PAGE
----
Spider mite infestation, harvest or try to push through?

knoxda

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Hey, so I just went to check on my outdoor grow, RQS Diesel automatic, only to find white spots all over my leaves and blacks spots under them, found two places with a tiny bit of webbing, my guess is that its spider mites. I dont want to buy neem oil and any other insecticides. I was wondering if my plant would be able to make it another week and if not, how terrible would it be to harvest now (day 69). Attached some photos, really want to know what you think.
 

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MR magoo

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Amazon product they are immature, not much bud. and not very strong. if you used this they would finish and give you a good crop. this is organic, and can be used up to harvest. and is safe. this is what i would do.:cheers:
 

knoxda

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Thanks for the tip, but sadly this is way too much to spend as its 30 bucks plus like 30 more for shipping to where i live. But still, thanks for the advice :)
 

Arthur

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Cutting now would be the equivalent of cutting it and tossing it in the trash. There is nothing there worth smoking yet... it needs several more weeks. I have finished a run that I has a mite issue, ran a vaccum over those plants daily till they came down, but they were much farther along.. not a lot you can do here, fight it, which will cost $, or call it quits on this grow.
 

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I agree, you need to treat it and let her go. She is quite aways from finishing.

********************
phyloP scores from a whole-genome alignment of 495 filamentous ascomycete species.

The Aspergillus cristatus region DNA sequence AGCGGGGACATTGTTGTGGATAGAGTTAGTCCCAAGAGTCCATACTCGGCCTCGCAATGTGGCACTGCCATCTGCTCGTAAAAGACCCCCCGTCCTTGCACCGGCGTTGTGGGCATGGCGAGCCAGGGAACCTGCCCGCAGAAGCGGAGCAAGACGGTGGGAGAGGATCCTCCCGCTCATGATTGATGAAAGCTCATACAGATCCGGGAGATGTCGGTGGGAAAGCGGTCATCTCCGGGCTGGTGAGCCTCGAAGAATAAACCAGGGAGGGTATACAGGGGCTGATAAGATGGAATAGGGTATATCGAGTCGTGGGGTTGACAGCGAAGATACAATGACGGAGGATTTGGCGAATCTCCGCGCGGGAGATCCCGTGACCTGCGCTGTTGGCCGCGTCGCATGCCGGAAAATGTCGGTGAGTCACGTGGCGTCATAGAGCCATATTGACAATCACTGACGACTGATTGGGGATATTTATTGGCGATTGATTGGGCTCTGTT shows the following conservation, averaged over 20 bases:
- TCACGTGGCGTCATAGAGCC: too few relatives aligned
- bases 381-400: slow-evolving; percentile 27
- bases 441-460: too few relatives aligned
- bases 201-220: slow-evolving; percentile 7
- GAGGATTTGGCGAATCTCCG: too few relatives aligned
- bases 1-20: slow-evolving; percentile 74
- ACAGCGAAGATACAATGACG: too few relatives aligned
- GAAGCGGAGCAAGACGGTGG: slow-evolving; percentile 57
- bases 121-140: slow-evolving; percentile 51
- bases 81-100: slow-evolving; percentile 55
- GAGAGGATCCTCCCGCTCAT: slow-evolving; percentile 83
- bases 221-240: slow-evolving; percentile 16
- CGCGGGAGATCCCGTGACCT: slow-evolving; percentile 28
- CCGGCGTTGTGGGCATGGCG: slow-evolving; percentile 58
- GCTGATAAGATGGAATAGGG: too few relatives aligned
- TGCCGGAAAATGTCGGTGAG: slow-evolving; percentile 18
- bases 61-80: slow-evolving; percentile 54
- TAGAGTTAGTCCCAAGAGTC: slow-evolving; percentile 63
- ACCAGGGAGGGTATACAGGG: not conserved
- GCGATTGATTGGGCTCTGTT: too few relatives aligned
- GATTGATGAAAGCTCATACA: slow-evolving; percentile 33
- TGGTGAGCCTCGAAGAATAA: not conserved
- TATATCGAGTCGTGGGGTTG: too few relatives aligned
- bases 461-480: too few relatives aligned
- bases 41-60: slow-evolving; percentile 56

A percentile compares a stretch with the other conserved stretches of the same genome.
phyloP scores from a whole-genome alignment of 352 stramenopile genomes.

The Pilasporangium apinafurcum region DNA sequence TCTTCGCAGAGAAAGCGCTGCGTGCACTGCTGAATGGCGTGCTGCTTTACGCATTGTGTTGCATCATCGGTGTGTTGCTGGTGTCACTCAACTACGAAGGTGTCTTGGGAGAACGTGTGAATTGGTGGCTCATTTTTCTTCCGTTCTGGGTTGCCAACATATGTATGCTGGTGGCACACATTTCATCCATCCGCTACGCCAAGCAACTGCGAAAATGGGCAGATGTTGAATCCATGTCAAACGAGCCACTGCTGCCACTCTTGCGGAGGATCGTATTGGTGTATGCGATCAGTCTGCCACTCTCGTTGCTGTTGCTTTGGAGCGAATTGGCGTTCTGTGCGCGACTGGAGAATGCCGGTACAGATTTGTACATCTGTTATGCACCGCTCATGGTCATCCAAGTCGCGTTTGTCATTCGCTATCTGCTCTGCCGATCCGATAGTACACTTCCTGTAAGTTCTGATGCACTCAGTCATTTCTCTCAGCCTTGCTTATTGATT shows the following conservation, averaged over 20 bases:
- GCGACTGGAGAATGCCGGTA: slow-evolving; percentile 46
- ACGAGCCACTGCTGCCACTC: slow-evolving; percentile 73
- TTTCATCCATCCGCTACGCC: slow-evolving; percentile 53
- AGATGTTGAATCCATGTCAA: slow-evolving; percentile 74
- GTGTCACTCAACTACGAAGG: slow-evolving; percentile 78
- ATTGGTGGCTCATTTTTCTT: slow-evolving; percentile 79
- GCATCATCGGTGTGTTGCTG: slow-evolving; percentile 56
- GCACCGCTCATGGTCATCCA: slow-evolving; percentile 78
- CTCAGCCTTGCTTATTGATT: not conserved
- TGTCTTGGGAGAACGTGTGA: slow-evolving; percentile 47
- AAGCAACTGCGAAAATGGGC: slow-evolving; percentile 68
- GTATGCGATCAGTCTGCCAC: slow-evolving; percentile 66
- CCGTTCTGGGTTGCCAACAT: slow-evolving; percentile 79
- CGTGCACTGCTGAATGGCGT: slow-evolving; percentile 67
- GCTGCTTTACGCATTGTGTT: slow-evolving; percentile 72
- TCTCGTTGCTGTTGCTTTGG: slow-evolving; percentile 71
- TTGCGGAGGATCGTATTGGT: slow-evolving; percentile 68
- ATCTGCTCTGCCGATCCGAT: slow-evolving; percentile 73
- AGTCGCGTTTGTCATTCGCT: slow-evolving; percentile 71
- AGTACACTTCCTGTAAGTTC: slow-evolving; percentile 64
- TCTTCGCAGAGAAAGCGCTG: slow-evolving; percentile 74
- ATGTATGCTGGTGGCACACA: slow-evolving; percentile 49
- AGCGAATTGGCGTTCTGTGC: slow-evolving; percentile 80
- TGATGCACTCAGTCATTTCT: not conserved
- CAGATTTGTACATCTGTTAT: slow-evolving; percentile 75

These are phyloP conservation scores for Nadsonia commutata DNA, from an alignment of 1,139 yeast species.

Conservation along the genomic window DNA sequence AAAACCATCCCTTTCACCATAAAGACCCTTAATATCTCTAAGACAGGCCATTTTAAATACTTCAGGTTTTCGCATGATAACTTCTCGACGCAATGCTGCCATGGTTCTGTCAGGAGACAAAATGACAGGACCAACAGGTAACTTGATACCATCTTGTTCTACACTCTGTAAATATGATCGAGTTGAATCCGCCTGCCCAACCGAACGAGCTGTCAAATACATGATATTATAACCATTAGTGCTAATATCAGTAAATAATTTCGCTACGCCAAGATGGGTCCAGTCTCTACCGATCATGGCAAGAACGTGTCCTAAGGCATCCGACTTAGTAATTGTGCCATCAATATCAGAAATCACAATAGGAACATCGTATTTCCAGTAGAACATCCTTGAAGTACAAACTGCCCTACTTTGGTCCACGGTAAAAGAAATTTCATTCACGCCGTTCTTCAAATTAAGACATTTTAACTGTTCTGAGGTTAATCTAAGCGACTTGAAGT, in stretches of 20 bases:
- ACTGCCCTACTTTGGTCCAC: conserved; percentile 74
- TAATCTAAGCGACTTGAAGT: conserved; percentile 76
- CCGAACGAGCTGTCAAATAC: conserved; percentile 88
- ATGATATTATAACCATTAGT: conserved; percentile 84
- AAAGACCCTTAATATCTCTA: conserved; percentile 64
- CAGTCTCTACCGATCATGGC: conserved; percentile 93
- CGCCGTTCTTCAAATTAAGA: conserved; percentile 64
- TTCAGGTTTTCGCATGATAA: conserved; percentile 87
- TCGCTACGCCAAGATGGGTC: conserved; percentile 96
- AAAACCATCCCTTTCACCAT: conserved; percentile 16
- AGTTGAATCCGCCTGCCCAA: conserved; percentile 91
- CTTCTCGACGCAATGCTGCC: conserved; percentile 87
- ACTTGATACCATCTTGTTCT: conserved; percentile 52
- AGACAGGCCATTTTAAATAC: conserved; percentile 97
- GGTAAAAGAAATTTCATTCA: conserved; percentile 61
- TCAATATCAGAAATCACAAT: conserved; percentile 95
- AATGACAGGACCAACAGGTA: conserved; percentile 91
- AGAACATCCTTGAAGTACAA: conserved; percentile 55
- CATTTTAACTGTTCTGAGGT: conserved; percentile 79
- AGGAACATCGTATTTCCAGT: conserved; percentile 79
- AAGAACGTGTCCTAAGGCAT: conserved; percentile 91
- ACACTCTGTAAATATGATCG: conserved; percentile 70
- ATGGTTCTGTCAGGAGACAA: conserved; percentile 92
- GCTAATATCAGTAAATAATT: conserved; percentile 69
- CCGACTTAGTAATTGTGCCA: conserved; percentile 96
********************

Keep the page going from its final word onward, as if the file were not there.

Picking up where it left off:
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If it were me, I'd spray the plant leaves with a harmeless insecticide, such as a Spinosad- or pyrethrin-based one, with Spinosad likely the best, toxic only to insects, while I'd want >3 weeks left before harvest for the any pyrethrin to fully metabolize/break-down/dissipate. Also, I'd fumigate using No Pest Strips, 1 or more, placed in the closed tent for 20-30 (or more) minutes, ideally with a fan blowing on it/them. with the vapor effectively killing any air-exposed (not in soil/medium) insects, with no concern about residues as with liquids or powders, with the pesticide vapor simply not absorbed into the plant, with the toxic fumes (which you don't want to inhale at all) easily gotten rid of using your usual air exhaust/filtration system (or I just open the tent fully and put an exhaust fan in the window).

All 3 of these types of products are likely available at any decent garden or hardware store (in the US at least). Such using both potent liquid- and air-contact insecticides should definitely fix the problem. And depending or the mites' life cycle and recommendations to get rid of them, probably plan to treat the plants several times.
 

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Have you tried spraying with soapy water?